Oil rose in New York amid speculation the oversupply still weighing on global markets will diminish, even after prices fell into a bear market on Monday.
Futures gained 0.8 percent after dropping below $40 on Monday for the first time since April. While crude and gasoline inventories are forecast to have declined, they will remain at the highest seasonal level in at least two decades. Still, the retreat is driven by a seasonal slowdown in U.S. fuel demand and prices will rebound above $50 a barrel by year-end as American shale production retreats, according to Bank of America Merrill Lynch.
Oil has tumbled more than 20 percent from its peak in June — the common definition of a bear market — halting a recovery that saw prices almost double from a 12-year low in February. The supply glut is upsetting industry expectations, with BP Plc, Royal Dutch Shell Plc and Exxon Mobil Corp. reporting second-quarter earnings last week that were worse than estimated.
“What’s going on right now is actually quite seasonal, we’re still looking for oil to be back in the $50-plus range heading into year-end,” Francisco Blanch, head of commodities research at Bank of America Merrill Lynch, said in a Bloomberg television interview. “Supply’s already contracting and demand’s still okay.”
West Texas Intermediate for September delivery was at $40.56 a barrel on the New York Mercantile Exchange, 50 cents higher,shortly after 7:50 a.m. Central. The contract slid $1.54, or 3.7 percent, to $40.06 on Monday, the lowest close since April 18. Total volume traded was about 6 percent below the 100-day average.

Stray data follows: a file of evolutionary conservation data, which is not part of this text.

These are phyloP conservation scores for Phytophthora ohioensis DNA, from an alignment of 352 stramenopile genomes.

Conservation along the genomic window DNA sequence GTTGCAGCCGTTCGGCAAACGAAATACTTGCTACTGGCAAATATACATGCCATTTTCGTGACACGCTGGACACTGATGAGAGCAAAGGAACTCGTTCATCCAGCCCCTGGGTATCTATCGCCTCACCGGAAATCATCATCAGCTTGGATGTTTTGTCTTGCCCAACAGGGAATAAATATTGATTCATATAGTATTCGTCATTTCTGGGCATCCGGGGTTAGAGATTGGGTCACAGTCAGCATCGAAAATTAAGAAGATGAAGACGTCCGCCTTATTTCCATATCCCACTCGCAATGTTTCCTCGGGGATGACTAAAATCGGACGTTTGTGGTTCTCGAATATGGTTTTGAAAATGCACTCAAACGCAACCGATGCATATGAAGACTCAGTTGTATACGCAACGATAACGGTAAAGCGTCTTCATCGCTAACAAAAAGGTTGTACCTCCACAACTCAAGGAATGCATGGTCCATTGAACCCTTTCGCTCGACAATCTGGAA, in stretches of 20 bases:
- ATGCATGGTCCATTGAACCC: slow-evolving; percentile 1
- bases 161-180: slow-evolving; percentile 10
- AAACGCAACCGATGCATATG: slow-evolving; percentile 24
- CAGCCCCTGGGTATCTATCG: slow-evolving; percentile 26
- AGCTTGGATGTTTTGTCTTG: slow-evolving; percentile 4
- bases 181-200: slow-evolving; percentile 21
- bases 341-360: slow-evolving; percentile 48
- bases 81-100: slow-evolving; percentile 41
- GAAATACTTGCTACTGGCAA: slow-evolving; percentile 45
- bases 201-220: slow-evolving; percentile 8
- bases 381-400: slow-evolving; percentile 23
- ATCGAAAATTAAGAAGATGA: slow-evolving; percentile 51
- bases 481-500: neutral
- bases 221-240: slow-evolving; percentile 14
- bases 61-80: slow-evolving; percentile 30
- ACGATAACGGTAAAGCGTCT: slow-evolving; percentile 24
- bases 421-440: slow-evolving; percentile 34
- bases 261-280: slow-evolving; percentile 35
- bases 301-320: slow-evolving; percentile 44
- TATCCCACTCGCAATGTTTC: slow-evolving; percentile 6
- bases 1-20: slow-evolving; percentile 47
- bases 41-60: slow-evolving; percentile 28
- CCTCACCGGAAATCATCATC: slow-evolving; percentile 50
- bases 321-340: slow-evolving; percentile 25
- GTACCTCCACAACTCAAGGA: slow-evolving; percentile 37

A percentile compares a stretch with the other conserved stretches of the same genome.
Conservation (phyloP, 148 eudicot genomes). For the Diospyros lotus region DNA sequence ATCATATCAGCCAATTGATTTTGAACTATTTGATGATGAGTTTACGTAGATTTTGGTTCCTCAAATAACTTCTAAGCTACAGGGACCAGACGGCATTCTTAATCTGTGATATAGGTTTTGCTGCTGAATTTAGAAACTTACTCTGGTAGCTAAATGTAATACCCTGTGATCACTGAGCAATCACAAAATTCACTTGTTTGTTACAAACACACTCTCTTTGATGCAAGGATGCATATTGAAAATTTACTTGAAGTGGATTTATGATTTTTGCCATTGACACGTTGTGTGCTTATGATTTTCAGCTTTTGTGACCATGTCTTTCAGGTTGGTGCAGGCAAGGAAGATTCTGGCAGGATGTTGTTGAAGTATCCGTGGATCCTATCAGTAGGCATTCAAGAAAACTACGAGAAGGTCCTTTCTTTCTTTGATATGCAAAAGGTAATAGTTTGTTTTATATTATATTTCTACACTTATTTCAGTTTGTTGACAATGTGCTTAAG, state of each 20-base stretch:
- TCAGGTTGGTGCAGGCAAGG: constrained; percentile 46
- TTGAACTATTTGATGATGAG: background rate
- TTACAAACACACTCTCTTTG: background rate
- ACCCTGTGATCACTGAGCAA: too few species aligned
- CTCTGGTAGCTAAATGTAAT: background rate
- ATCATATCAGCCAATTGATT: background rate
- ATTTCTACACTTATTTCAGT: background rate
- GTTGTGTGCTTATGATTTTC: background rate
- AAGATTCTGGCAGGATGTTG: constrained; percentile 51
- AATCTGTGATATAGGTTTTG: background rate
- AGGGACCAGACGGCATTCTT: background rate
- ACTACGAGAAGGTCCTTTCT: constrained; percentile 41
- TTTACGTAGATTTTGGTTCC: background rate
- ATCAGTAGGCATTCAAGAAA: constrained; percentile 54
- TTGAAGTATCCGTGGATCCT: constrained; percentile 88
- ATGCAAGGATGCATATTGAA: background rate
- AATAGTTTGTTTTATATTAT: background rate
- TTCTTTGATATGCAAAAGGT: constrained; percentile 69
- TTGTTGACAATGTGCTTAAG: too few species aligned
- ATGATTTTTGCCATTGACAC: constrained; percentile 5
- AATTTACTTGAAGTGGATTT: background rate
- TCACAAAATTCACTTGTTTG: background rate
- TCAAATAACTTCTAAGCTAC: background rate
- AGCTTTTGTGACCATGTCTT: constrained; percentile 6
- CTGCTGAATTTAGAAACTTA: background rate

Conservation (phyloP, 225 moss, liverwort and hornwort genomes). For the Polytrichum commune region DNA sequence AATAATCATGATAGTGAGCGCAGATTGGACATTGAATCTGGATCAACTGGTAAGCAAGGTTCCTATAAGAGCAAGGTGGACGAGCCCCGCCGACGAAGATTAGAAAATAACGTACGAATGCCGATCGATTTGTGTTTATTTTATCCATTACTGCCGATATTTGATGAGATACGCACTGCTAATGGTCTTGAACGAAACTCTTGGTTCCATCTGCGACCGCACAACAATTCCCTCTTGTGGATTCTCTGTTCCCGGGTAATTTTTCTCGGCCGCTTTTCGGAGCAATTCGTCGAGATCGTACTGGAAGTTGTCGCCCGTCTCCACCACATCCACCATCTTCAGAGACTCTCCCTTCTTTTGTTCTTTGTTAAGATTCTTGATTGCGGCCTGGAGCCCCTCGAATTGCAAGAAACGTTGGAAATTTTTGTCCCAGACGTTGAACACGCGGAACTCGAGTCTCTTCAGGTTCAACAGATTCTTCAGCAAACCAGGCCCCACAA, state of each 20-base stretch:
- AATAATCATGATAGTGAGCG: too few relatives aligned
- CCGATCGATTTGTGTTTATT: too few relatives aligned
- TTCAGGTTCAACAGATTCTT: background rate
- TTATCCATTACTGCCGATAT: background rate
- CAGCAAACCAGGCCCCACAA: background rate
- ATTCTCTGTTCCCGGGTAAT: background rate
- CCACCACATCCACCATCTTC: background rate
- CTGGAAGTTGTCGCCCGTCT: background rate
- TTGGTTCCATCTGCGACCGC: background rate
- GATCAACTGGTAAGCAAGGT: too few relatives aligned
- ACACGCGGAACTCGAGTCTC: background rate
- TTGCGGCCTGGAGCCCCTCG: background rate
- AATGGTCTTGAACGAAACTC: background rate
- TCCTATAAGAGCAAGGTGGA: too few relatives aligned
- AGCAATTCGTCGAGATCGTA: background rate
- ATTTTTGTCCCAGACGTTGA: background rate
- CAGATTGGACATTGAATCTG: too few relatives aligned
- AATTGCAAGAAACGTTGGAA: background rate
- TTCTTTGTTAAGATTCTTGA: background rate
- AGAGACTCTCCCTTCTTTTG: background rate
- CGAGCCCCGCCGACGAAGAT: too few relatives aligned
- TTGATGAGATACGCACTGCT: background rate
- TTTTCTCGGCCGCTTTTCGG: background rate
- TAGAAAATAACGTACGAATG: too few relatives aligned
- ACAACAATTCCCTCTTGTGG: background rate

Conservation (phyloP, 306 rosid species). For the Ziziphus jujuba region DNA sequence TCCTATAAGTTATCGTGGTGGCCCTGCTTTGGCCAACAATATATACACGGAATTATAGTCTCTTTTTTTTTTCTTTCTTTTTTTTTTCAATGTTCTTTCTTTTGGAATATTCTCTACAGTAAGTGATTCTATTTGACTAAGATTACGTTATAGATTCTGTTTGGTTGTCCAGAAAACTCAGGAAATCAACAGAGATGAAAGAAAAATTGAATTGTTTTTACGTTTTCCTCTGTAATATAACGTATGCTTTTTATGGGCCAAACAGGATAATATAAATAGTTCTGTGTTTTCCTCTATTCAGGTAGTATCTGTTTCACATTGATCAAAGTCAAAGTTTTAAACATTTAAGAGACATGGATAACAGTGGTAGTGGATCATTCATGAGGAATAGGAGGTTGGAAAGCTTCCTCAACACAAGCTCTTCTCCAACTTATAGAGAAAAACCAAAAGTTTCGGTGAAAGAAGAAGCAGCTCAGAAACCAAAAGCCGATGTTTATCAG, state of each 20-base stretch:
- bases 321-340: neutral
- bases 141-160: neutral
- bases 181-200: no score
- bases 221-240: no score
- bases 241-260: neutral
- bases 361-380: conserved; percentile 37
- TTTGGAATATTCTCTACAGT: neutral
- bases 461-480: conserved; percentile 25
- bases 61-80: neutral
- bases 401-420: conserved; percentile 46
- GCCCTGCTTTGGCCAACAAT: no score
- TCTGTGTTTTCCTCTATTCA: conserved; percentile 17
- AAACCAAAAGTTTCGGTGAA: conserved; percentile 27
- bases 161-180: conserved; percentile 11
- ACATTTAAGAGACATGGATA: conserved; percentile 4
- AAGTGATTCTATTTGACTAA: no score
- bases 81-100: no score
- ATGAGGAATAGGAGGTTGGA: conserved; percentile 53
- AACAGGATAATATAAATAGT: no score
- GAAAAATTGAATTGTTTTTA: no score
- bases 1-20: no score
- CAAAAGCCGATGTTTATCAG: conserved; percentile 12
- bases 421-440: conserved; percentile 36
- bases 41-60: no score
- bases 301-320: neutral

Brent for October settlement rose 57 cents to $42.71 a barrel on the London-based ICE Futures Europe exchange. The contract dropped $1.39 to $42.14 a barrel on Monday. The global benchmark traded at a premium of $1.53 to WTI for October.
To find out why analysts are still predicting higher prices next year, click here.
U.S. crude stockpiles probably dropped by 1.75 million barrels last week, according to a Bloomberg survey before a report from the Energy Information Administration on Wednesday. Supplies rose to 521.1 million barrels through July 22, keeping them more than 100 million barrels above the five-year average. Gasoline inventories probably fell by 1 million barrels last week.
“The period for the market to balance out is taking longer than expected,” Eugen Weinberg, head of commodities research at Commerzbank AG in Frankfurt, said by e-mail. “The market faces continuing oversupplies of crude and products as well as an increase in U.S. oil production.”
Supplies could swell further as OPEC nations work to restore halted output, with factions in Libya reaching a deal to re-open oil terminals and Nigeria resuming payments to militants in the oil-rich Delta region.